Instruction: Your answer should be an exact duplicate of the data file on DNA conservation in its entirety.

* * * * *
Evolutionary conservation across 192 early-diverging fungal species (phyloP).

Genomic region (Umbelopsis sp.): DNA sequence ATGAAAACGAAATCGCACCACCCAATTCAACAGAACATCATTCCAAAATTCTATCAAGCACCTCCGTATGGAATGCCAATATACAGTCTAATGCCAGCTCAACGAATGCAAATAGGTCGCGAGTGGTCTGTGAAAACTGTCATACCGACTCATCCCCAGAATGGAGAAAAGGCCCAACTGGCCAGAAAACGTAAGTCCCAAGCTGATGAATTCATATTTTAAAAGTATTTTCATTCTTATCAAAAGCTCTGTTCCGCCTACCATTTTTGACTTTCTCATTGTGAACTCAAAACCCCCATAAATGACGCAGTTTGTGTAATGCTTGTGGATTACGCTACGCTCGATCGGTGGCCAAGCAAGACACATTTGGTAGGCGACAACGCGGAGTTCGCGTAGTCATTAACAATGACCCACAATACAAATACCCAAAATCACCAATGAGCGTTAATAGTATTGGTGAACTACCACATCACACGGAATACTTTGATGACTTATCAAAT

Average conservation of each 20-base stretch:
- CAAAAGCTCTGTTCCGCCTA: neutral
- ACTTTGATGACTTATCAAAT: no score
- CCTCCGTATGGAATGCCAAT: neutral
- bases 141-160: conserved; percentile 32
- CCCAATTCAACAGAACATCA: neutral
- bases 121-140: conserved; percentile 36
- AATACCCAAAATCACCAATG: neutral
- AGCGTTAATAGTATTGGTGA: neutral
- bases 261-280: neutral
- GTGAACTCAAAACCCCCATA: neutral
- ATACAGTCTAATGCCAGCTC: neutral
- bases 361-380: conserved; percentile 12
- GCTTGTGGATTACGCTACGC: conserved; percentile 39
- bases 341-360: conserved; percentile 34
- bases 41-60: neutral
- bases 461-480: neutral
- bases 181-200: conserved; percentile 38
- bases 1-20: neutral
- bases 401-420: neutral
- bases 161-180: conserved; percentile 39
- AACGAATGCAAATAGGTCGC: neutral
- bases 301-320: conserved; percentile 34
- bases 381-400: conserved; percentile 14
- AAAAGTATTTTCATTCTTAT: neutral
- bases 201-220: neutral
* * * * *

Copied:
Evolutionary conservation across 192 early-diverging fungal species (phyloP).

Genomic region (Umbelopsis sp.): DNA sequence ATGAAAACGAAATCGCACCACCCAATTCAACAGAACATCATTCCAAAATTCTATCAAGCACCTCCGTATGGAATGCCAATATACAGTCTAATGCCAGCTCAACGAATGCAAATAGGTCGCGAGTGGTCTGTGAAAACTGTCATACCGACTCATCCCCAGAATGGAGAAAAGGCCCAACTGGCCAGAAAACGTAAGTCCCAAGCTGATGAATTCATATTTTAAAAGTATTTTCATTCTTATCAAAAGCTCTGTTCCGCCTACCATTTTTGACTTTCTCATTGTGAACTCAAAACCCCCATAAATGACGCAGTTTGTGTAATGCTTGTGGATTACGCTACGCTCGATCGGTGGCCAAGCAAGACACATTTGGTAGGCGACAACGCGGAGTTCGCGTAGTCATTAACAATGACCCACAATACAAATACCCAAAATCACCAATGAGCGTTAATAGTATTGGTGAACTACCACATCACACGGAATACTTTGATGACTTATCAAAT

Average conservation of each 20-base stretch:
- CAAAAGCTCTGTTCCGCCTA: neutral
- ACTTTGATGACTTATCAAAT: no score
- CCTCCGTATGGAATGCCAAT: neutral
- bases 141-160: conserved; percentile 32
- CCCAATTCAACAGAACATCA: neutral
- bases 121-140: conserved; percentile 36
- AATACCCAAAATCACCAATG: neutral
- AGCGTTAATAGTATTGGTGA: neutral
- bases 261-280: neutral
- GTGAACTCAAAACCCCCATA: neutral
- ATACAGTCTAATGCCAGCTC: neutral
- bases 361-380: conserved; percentile 12
- GCTTGTGGATTACGCTACGC: conserved; percentile 39
- bases 341-360: conserved; percentile 34
- bases 41-60: neutral
- bases 461-480: neutral
- bases 181-200: conserved; percentile 38
- bases 1-20: neutral
- bases 401-420: neutral
- bases 161-180: conserved; percentile 39
- AACGAATGCAAATAGGTCGC: neutral
- bases 301-320: conserved; percentile 34
- bases 381-400: conserved; percentile 14
- AAAAGTATTTTCATTCTTAT: neutral
- bases 201-220: neutral